I just made this cake. Something went terribly wrong. It looked beautiful when it came out of the oven the toothpick came out clean. Then when I got ready to run the knife around the edge it became clear the cake failed. The top cooked (about 1/8 inch) and it looked fantastic. The rest of the cake was uncooked and stuck down at the bottom. The only thing I can imagine is that something went wrong with the egg yolks, which I just got this morning from a very reputable farmer. When I was mixing them with the sugar it was very thick and clumpy, vice pale, thick and glossy. I almost redid that step but thought what could go wrong. The only other thing it could be is that I soaked the almonds over night in water to get the skins off vice blanching them. Perhaps there was too much water in the almonds. The top tastes fantastic. I'm trying to recook the bottom but at this point it's a failure. But the parts I have tasted are AMAZING. I will retry this in the future. I'm a cook not a baker, but I have never made this much of a mistake. THe good news is that I'm totally willing to do it all over again. My lunch party today though will have no dessert, we can have peaches instead. It's all good. I love concept of this cake and it's history. That's what made me want to make it. Thank you for sharing.

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about 1 year ago Poires au Chocolat

I'm so sorry to hear you had problems. It sounds like yolks weren't quite right - did you whip them for a long time? It takes quite a few minutes on a stand mixer to get them fully pale. I can't imagine why else it would clump. Did it look like the batter in the step-by-steps in the article (http://food52.com/blog...)? I think the extra water from soaking the almonds could also have made a difference - if I blanch them for this I dry them out in the oven for a bit before grinding them. Perhaps the cake also needed longer in the oven? Maybe if you're nervous of it sticking tot he bottom again, you could line the bottom of the tin with baking parchment, though it's not normally needed. I do hope you try it again - I'm sorry it didn't work out! Do let me know if you have any other questions.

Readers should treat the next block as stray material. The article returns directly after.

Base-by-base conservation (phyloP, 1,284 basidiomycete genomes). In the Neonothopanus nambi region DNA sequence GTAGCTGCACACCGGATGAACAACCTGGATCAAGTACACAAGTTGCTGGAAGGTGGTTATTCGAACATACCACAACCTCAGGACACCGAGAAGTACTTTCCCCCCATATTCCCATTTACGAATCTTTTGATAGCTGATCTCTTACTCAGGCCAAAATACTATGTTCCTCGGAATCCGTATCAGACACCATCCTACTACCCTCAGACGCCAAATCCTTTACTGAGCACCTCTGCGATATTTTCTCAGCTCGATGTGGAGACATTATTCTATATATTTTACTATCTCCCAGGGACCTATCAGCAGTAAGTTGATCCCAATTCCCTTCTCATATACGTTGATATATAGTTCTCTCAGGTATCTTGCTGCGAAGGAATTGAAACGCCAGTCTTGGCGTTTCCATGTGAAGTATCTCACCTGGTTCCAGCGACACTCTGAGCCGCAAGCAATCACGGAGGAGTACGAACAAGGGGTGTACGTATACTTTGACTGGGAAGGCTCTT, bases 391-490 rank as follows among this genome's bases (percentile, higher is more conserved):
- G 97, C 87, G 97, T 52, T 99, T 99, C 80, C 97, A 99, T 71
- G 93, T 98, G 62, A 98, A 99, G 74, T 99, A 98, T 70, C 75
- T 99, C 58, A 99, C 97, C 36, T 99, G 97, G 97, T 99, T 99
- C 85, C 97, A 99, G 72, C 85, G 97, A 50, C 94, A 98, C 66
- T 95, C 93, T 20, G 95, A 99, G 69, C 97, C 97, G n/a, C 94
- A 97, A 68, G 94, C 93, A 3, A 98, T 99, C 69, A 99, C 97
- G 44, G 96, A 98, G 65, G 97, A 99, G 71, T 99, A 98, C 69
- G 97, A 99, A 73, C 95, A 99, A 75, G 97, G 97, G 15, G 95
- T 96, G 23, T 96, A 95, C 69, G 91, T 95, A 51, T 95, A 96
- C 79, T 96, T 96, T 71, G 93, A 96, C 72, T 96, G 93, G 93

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about 1 year ago Louise B

Will try it this weekend

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about 1 year ago Poires au Chocolat

Do let me know how it goes :)

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about 1 year ago Louise B

It was great !! Our celiac granddaughter took the rest at home with here, I served it with a coulis of fresh rasberry.
I love your nickname, obviously french. I make poires au chocolat with almond paste inside.

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about 1 year ago Poires au Chocolat

Ah, brilliant, I'm so pleased! The coulis sounds lovely.
It's the name of my blog - the first really good recipe I wrote from scratch was a pear and chocolate cake and so I named the blog after it. It's in French as my mum lives in the Swiss Alps. Your recipe sounds interesting, do you stuff the pears with the almond paste then?

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about 1 year ago zeidy

Thanks for sharing. My mom loves this "tarta" I will do it for her next birthday! Thank you very much.

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about 1 year ago Poires au Chocolat

I'm so pleased you like it - I hope your mom likes it too!